The holidays are a busy time of year for almost everyone. Learn a practical approach to training through the holiday season via a healthy balance between time at the gym and time celebrating.
(This article was originally published in November of 2021.)
If you’re like me, the holiday season can trigger a wide range of emotions—from stress to joy, and anxiety to gratitude. Exercise can help modulate these feelings, maintain a sense of centeredness, and avoid the “bah humbugs.” At the same time, the festive season can get incredibly busy. Keeping up with your typical training routine might add even more stress to your plate.
Here are four tips to help your holiday season training best serve you in the middle ground.
1. Take a Break from Intense Training
Consider going to the gym and climbing for fun more than performance. Rather than obsessing over going as hard as possible, dial back the intensity and ramp up the volume a bit. This approach can be therapeutic and refreshing, leaving you ready to fire in the New Year.
2. Let Yourself Indulge
Don’t feel guilty about having a slice of your grandma’s famous apple pie or enjoying your favorite Christmas cookies or holiday drink! Guilt has no place in food, and the holidays are for enjoying. Stressing over the meals and treats will also add stress that isn’t helpful for training adaptations. Listen to your body to keep it feeling both happy and satisfied. It will guide you to the best balance.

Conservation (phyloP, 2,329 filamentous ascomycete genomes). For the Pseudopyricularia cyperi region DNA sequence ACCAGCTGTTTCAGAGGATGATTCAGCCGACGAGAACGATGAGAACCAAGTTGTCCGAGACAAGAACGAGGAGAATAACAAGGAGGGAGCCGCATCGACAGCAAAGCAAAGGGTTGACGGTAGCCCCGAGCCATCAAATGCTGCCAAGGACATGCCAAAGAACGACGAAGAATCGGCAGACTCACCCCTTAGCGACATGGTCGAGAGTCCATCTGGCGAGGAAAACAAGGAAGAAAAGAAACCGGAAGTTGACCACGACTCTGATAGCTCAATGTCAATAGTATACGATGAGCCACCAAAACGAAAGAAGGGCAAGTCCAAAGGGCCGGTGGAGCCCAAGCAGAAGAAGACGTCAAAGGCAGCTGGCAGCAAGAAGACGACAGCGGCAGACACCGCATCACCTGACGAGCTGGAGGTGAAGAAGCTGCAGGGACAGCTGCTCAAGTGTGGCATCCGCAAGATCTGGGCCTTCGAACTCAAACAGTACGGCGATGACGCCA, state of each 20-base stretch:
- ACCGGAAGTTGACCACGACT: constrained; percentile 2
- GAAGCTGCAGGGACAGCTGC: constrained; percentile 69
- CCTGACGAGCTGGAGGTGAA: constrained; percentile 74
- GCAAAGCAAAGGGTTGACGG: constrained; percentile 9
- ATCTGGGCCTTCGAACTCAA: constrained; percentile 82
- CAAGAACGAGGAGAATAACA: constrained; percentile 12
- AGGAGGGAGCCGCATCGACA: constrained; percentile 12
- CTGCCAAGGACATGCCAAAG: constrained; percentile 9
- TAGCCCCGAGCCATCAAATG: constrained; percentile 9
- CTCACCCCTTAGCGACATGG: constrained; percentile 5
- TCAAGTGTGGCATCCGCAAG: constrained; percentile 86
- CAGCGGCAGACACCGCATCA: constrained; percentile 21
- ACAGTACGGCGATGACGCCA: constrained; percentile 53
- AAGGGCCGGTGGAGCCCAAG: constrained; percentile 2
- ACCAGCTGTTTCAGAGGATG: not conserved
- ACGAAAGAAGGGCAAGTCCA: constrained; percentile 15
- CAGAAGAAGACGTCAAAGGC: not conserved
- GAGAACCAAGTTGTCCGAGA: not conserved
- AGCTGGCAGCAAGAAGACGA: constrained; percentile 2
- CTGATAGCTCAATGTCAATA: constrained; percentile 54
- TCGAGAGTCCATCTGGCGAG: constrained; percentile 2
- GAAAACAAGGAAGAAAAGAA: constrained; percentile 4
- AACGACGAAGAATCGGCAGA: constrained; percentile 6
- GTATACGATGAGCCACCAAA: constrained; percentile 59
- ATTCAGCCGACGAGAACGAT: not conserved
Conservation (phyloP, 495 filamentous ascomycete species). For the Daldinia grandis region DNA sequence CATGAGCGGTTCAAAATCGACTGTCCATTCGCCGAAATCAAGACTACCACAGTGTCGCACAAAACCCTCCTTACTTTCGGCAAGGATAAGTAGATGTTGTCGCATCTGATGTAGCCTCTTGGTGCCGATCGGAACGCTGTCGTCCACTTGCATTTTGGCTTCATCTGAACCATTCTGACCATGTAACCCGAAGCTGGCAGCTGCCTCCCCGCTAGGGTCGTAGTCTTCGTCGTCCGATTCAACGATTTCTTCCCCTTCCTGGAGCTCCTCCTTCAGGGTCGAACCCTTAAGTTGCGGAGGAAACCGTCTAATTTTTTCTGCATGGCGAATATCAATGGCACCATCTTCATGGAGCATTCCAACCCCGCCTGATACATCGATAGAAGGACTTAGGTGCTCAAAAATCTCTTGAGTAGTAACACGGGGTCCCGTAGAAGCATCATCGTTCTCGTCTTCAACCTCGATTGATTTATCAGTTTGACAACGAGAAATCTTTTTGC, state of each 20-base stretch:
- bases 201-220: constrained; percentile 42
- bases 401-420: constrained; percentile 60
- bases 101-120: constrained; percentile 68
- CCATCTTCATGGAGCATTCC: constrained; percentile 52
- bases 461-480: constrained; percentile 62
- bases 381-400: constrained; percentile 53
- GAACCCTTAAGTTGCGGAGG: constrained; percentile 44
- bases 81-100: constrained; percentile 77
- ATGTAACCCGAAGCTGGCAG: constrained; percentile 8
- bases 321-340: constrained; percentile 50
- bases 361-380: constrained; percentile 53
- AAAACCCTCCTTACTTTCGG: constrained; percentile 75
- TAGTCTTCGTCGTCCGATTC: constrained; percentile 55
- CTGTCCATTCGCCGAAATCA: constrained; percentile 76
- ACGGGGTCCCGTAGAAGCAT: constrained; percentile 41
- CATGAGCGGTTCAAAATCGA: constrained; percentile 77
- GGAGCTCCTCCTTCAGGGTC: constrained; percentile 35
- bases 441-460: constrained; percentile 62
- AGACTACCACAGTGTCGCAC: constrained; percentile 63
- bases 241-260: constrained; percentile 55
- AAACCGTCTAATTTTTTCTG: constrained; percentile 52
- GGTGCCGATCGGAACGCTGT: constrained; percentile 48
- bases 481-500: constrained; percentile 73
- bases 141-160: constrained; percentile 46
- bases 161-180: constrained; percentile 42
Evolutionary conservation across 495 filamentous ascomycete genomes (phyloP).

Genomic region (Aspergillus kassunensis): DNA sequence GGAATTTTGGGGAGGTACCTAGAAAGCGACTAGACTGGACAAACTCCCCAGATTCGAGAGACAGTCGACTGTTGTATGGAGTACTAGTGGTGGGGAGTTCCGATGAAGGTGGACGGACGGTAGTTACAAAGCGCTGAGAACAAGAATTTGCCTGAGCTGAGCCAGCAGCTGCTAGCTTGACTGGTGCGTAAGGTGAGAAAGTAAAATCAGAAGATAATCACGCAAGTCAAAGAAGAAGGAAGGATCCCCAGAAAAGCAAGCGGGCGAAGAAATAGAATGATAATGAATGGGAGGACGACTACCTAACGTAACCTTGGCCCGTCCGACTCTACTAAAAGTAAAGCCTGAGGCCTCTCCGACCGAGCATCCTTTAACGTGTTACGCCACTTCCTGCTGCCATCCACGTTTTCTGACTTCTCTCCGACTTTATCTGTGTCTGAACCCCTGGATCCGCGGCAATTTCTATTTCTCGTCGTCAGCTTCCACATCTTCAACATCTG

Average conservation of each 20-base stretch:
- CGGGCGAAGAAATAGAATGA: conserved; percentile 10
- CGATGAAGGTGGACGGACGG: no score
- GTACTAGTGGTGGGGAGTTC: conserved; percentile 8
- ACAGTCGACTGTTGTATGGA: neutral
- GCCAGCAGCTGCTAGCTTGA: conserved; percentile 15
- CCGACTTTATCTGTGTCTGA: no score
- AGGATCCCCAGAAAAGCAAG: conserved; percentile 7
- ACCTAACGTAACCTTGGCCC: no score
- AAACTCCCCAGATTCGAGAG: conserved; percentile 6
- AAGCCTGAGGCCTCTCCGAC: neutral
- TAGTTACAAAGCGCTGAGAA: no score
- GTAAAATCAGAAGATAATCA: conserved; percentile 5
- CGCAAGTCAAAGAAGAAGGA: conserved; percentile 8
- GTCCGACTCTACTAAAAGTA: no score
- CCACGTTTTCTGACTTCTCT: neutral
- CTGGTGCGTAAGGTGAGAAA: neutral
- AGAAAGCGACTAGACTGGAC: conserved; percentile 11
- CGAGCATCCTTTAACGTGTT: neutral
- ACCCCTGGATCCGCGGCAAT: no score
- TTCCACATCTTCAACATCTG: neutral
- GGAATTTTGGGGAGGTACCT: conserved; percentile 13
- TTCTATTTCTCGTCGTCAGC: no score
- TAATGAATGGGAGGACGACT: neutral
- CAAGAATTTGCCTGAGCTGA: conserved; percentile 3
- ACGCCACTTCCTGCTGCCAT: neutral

3. Diversify Your Training
Add a few new exercises to your routine, like antagonist muscle training, rotator cuff exercises, yoga or flexibility training, and perhaps even running a few days per week. The variety offers you a mental break from your normal routine, helps build new motor skills, and improves muscle balance.
4. Create Some Consistency
Try to do something active every day throughout the holidays. That could even mean going for a short walk or doing some bodyweight exercises (push-ups, planking, etc) for 10 or 15 minutes. If possible, aim for two or three gym climbing sessions per week (with, as mentioned above, a focus on fun volume climbing rather than absolute difficulty).
Of course, we all have our own unique holiday obligations, travel requirements, and climbing training habits. The best holiday training approach is the one that you’re able to actually do…not just dream of doing. Some is always better than none. Consider your obligations, chat with your family members and climbing partners, and decide on your priorities.
Wishing you a wonderful holiday season!
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- Effective Training Through the Holiday Season
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- When to Train (Or Climb) HARD and When Not To
- 7 End of Climbing Season Mistakes You Don’t Want to Make
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